This article is a reply to Daniel Thym’s post on the “Solitude of European Law made in Germany“.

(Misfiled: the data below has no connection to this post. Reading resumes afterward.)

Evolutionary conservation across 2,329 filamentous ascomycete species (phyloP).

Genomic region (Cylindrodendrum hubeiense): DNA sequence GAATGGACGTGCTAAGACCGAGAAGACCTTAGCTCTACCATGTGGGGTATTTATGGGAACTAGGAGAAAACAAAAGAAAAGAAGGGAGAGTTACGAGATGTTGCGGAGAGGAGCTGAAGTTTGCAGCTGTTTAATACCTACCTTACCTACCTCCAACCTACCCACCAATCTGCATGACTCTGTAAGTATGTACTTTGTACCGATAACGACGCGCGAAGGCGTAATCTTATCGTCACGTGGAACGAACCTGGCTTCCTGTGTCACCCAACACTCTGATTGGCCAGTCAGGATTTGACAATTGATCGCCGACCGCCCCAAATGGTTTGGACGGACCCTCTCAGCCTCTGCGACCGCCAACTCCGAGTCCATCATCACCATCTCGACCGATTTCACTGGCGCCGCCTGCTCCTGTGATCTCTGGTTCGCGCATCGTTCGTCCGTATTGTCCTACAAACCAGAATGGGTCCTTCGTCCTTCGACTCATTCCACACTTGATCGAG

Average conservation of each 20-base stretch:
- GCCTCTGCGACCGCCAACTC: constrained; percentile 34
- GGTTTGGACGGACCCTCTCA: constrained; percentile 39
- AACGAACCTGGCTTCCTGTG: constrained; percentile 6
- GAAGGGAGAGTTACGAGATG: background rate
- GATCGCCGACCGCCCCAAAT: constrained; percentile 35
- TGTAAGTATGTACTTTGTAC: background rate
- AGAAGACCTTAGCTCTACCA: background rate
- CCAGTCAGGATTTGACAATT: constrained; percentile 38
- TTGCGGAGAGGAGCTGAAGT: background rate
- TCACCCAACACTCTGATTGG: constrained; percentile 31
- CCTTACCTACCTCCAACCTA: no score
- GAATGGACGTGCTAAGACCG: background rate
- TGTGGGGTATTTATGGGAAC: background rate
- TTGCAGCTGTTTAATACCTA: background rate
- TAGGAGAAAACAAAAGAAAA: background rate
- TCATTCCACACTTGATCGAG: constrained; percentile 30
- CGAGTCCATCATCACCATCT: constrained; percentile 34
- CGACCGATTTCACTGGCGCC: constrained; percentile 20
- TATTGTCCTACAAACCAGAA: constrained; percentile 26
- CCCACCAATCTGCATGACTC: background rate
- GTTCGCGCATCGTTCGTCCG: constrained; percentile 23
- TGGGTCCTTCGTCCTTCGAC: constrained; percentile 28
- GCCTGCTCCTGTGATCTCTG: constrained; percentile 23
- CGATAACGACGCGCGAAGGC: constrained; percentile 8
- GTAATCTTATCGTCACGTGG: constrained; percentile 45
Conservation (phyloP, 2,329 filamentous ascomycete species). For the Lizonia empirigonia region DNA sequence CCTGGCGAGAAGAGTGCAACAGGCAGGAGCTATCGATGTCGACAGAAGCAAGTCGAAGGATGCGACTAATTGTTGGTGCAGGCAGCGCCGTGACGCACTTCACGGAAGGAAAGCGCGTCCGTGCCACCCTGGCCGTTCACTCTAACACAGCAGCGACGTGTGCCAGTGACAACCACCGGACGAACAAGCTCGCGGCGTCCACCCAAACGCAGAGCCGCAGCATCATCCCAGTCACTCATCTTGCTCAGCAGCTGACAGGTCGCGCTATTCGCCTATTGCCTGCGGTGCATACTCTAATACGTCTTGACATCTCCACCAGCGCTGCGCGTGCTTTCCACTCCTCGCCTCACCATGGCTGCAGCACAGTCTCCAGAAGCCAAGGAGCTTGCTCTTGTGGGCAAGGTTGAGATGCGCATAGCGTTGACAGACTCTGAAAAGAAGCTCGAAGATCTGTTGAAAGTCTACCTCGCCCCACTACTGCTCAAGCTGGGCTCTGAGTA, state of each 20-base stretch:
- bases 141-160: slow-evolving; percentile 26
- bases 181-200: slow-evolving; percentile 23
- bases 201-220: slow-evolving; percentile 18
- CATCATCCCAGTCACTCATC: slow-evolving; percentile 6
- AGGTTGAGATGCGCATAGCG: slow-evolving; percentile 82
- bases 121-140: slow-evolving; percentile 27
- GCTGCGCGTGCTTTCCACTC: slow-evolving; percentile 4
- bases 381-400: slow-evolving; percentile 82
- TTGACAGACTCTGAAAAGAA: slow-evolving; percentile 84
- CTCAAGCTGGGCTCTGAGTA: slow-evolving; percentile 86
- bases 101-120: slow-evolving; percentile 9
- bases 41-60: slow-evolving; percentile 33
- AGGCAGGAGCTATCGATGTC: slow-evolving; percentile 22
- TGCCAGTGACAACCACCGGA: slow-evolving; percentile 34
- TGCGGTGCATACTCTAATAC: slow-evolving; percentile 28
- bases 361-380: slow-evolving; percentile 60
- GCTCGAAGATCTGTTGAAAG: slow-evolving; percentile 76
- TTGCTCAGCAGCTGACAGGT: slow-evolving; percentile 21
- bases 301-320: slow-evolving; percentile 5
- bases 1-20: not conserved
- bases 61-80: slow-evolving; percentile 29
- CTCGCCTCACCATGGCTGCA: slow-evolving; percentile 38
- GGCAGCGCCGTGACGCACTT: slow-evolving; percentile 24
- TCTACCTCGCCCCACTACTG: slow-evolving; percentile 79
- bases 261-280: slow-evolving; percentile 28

With a population of five-plus million, with two official languages, Finnish and Swedish, and located far in the north and east in the European Union, the discussion concerning the proper language for publication of legal research particularly in European law – or international law more generally, of which EU law was until EU membership in 1995 seen to constitute a part of – turns easily into a question concerning the ultimate purpose of such research, which is closely linked with the expected audience of such research. From a Finnish perspective, the discussion concerning the language of publication in legal scholarship is a difficult and even slightly sensitive one – after all, the relationship between the law and the language in which it is expressed, is intrinsic. This is nothing typically Finnish, but concerns legal professions and legal scholarship even more generally. There is a long tradition of legal scholarship in the two national languages, Finnish and Swedish, and, at least in Finland, law and legal research have been imaged to belong – in a somewhat national romantic tradition – to the sciences of a distinctively national character, and thus comparable to research in the Finnish language or Finnish history. Especially during the times before the current deep engagement with the transnational, the separation between our “own” legal system and “foreign” elements tended to be emphasised, contributing to a tendency to stress the special features of our own system in comparison with those of others ...Zum vollständigen Artikel